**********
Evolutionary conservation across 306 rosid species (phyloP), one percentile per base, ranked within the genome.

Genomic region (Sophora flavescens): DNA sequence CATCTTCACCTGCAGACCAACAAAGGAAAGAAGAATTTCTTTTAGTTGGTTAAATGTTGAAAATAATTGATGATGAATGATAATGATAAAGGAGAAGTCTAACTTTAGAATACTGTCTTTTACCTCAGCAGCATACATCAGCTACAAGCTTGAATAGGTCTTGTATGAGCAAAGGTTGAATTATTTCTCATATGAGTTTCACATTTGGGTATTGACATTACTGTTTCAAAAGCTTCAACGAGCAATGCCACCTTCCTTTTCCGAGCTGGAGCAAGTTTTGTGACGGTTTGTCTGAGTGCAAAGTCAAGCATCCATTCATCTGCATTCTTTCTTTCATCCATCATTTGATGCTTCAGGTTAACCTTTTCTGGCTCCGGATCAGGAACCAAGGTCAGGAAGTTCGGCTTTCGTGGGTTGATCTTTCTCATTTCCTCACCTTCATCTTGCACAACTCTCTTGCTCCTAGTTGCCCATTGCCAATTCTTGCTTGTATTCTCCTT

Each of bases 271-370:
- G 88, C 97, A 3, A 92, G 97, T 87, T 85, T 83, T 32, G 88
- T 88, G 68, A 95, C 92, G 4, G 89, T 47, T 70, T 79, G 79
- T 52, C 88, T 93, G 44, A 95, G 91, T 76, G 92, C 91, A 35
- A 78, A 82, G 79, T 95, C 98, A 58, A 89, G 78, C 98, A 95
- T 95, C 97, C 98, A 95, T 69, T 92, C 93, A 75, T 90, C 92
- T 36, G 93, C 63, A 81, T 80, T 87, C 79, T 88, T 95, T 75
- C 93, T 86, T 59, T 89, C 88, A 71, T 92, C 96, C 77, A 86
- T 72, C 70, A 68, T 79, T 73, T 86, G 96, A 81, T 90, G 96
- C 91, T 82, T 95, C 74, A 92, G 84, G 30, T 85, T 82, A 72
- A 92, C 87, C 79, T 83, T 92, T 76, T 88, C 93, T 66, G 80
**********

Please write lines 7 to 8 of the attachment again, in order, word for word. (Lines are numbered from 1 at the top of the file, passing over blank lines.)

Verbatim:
- A 78, A 82, G 79, T 95, C 98, A 58, A 89, G 78, C 98, A 95
- T 95, C 97, C 98, A 95, T 69, T 92, C 93, A 75, T 90, C 92